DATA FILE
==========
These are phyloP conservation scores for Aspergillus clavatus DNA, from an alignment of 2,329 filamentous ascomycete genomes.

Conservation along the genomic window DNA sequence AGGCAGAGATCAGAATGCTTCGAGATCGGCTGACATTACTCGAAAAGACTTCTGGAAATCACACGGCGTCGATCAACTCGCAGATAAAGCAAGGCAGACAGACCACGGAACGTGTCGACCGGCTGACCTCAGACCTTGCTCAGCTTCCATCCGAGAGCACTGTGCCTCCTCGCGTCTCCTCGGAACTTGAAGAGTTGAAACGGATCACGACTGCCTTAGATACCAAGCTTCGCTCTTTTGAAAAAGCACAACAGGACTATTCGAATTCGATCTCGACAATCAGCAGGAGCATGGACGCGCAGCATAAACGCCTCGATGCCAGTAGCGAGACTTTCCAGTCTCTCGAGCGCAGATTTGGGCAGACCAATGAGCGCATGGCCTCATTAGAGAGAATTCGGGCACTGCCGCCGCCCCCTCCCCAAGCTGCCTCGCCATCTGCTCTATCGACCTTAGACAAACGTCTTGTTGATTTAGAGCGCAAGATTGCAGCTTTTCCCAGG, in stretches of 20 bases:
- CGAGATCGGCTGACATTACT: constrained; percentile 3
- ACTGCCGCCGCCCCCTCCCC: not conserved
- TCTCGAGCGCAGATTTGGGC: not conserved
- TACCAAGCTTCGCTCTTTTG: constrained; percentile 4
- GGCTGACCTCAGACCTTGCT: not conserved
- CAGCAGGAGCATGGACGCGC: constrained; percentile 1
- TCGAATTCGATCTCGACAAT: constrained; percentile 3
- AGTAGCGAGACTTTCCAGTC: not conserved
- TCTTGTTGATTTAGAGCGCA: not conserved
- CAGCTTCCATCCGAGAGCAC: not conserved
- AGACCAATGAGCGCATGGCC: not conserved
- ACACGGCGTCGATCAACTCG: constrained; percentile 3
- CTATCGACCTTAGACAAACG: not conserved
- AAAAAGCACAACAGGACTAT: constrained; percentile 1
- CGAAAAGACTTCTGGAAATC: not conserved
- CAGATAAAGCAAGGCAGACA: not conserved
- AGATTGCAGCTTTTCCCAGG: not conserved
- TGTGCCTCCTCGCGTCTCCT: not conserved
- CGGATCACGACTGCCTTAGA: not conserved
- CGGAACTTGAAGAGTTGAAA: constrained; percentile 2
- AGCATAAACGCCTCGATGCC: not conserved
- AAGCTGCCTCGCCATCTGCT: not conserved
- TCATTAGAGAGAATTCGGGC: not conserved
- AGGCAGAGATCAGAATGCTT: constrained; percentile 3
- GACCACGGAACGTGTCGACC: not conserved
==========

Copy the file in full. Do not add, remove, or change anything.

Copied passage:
These are phyloP conservation scores for Aspergillus clavatus DNA, from an alignment of 2,329 filamentous ascomycete genomes.

Conservation along the genomic window DNA sequence AGGCAGAGATCAGAATGCTTCGAGATCGGCTGACATTACTCGAAAAGACTTCTGGAAATCACACGGCGTCGATCAACTCGCAGATAAAGCAAGGCAGACAGACCACGGAACGTGTCGACCGGCTGACCTCAGACCTTGCTCAGCTTCCATCCGAGAGCACTGTGCCTCCTCGCGTCTCCTCGGAACTTGAAGAGTTGAAACGGATCACGACTGCCTTAGATACCAAGCTTCGCTCTTTTGAAAAAGCACAACAGGACTATTCGAATTCGATCTCGACAATCAGCAGGAGCATGGACGCGCAGCATAAACGCCTCGATGCCAGTAGCGAGACTTTCCAGTCTCTCGAGCGCAGATTTGGGCAGACCAATGAGCGCATGGCCTCATTAGAGAGAATTCGGGCACTGCCGCCGCCCCCTCCCCAAGCTGCCTCGCCATCTGCTCTATCGACCTTAGACAAACGTCTTGTTGATTTAGAGCGCAAGATTGCAGCTTTTCCCAGG, in stretches of 20 bases:
- CGAGATCGGCTGACATTACT: constrained; percentile 3
- ACTGCCGCCGCCCCCTCCCC: not conserved
- TCTCGAGCGCAGATTTGGGC: not conserved
- TACCAAGCTTCGCTCTTTTG: constrained; percentile 4
- GGCTGACCTCAGACCTTGCT: not conserved
- CAGCAGGAGCATGGACGCGC: constrained; percentile 1
- TCGAATTCGATCTCGACAAT: constrained; percentile 3
- AGTAGCGAGACTTTCCAGTC: not conserved
- TCTTGTTGATTTAGAGCGCA: not conserved
- CAGCTTCCATCCGAGAGCAC: not conserved
- AGACCAATGAGCGCATGGCC: not conserved
- ACACGGCGTCGATCAACTCG: constrained; percentile 3
- CTATCGACCTTAGACAAACG: not conserved
- AAAAAGCACAACAGGACTAT: constrained; percentile 1
- CGAAAAGACTTCTGGAAATC: not conserved
- CAGATAAAGCAAGGCAGACA: not conserved
- AGATTGCAGCTTTTCCCAGG: not conserved
- TGTGCCTCCTCGCGTCTCCT: not conserved
- CGGATCACGACTGCCTTAGA: not conserved
- CGGAACTTGAAGAGTTGAAA: constrained; percentile 2
- AGCATAAACGCCTCGATGCC: not conserved
- AAGCTGCCTCGCCATCTGCT: not conserved
- TCATTAGAGAGAATTCGGGC: not conserved
- AGGCAGAGATCAGAATGCTT: constrained; percentile 3
- GACCACGGAACGTGTCGACC: not conserved